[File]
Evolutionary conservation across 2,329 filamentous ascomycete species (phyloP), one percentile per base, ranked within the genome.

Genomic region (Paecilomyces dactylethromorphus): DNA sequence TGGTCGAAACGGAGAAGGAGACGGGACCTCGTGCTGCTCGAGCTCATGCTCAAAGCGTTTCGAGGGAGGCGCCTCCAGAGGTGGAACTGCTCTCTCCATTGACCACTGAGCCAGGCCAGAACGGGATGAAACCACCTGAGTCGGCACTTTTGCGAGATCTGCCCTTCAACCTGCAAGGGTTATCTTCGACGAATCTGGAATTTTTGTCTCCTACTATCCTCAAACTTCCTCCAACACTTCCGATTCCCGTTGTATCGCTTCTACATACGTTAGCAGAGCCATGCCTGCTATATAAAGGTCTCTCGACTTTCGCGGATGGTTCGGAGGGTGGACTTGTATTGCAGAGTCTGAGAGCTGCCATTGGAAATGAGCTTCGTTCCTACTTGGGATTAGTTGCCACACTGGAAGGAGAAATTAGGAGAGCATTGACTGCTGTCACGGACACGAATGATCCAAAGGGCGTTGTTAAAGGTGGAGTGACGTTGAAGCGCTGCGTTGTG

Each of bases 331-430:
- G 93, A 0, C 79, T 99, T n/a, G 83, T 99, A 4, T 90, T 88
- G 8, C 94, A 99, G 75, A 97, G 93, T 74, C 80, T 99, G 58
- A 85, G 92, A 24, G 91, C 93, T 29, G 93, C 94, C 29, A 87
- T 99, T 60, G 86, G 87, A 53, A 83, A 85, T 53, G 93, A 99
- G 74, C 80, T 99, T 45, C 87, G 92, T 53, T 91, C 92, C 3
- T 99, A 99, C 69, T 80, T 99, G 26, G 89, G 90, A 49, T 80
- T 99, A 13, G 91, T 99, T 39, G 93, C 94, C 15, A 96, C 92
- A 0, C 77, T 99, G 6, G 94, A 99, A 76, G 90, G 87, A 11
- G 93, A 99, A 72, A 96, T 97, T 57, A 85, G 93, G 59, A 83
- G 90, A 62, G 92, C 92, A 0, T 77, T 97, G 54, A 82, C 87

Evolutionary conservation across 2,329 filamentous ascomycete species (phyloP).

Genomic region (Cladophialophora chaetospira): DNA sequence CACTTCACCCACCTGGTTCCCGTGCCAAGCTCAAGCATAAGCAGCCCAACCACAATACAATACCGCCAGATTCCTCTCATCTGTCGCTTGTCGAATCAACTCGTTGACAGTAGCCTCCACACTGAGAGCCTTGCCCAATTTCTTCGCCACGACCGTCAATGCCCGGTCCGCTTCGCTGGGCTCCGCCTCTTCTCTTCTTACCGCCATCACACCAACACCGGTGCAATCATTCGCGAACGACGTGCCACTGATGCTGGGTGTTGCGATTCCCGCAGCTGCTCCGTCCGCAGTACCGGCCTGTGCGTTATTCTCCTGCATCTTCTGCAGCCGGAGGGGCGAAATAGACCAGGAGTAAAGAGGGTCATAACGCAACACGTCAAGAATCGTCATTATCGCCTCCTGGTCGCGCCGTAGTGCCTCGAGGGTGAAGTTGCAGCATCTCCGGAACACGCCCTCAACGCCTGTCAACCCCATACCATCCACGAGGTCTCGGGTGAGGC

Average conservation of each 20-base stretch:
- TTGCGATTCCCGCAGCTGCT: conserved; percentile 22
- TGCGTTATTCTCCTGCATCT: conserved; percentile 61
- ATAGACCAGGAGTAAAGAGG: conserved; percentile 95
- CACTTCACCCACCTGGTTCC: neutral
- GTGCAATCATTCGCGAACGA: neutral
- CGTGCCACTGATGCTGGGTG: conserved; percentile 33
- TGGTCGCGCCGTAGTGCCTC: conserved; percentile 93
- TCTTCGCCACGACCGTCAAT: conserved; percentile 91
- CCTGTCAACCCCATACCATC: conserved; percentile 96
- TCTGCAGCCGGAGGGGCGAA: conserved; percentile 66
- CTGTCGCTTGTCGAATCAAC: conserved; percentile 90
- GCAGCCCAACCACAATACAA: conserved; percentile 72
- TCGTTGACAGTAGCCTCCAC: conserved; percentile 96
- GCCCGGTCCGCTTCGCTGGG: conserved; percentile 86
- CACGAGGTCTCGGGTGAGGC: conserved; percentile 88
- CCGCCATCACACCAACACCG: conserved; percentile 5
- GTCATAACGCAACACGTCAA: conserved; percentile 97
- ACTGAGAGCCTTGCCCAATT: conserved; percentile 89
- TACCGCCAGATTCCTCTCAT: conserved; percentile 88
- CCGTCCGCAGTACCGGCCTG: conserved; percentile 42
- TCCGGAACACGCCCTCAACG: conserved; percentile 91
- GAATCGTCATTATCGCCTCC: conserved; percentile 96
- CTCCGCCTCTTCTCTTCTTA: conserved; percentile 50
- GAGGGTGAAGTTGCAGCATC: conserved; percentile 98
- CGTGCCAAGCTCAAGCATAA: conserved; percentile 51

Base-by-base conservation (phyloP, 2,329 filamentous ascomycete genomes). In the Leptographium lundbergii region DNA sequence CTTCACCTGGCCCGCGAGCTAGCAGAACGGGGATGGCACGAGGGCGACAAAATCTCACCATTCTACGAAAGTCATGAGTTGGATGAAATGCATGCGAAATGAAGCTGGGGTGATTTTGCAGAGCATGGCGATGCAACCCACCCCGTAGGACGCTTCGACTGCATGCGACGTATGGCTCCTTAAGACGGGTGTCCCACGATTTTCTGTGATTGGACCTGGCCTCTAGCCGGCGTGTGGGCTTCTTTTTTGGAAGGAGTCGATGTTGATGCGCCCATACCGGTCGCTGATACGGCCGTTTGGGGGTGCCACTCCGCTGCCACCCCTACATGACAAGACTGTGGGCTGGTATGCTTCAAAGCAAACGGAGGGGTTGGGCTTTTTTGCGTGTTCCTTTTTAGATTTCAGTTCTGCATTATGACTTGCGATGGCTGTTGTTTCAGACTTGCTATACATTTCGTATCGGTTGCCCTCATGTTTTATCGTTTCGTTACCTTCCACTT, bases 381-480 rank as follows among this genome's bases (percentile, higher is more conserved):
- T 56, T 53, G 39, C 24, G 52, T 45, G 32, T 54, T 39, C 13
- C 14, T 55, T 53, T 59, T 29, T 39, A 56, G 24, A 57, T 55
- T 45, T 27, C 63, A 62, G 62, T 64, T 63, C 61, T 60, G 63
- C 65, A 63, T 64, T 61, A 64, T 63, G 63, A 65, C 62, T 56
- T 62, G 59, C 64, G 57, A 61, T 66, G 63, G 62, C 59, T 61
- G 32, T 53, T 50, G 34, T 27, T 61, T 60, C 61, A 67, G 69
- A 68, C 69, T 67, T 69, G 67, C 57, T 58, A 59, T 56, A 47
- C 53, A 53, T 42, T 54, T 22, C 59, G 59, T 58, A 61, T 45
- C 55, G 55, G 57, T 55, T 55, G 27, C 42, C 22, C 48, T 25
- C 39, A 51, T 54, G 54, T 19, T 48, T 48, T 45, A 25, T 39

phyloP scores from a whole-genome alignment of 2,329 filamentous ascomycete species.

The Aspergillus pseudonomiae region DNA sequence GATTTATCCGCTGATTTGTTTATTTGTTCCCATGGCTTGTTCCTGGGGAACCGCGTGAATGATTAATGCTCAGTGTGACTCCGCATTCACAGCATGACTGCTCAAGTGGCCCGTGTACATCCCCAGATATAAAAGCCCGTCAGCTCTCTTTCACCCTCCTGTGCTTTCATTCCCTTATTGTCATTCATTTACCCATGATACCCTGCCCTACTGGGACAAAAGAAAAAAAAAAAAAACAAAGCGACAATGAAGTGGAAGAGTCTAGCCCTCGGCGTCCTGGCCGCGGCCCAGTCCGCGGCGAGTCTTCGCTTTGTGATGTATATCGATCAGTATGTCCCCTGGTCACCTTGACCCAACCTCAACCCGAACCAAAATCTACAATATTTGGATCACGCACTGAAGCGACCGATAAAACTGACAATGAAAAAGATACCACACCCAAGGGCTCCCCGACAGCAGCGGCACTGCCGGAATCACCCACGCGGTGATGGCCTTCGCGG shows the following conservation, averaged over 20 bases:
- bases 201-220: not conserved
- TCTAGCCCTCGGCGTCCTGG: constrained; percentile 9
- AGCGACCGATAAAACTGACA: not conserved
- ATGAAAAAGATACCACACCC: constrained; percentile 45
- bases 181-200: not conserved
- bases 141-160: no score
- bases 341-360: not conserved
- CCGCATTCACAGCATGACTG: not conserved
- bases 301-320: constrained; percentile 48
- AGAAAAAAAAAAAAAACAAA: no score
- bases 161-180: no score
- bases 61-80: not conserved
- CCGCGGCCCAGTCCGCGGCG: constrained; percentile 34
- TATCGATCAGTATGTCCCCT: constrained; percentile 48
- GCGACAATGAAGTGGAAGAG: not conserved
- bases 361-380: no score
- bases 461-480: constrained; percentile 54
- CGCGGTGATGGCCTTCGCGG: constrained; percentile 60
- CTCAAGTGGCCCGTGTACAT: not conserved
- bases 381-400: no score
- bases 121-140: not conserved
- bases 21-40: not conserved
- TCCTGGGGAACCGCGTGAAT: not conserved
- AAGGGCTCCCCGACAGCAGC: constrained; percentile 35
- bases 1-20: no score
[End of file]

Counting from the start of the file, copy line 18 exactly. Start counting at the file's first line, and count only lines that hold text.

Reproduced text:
- TGCGTTATTCTCCTGCATCT: conserved; percentile 61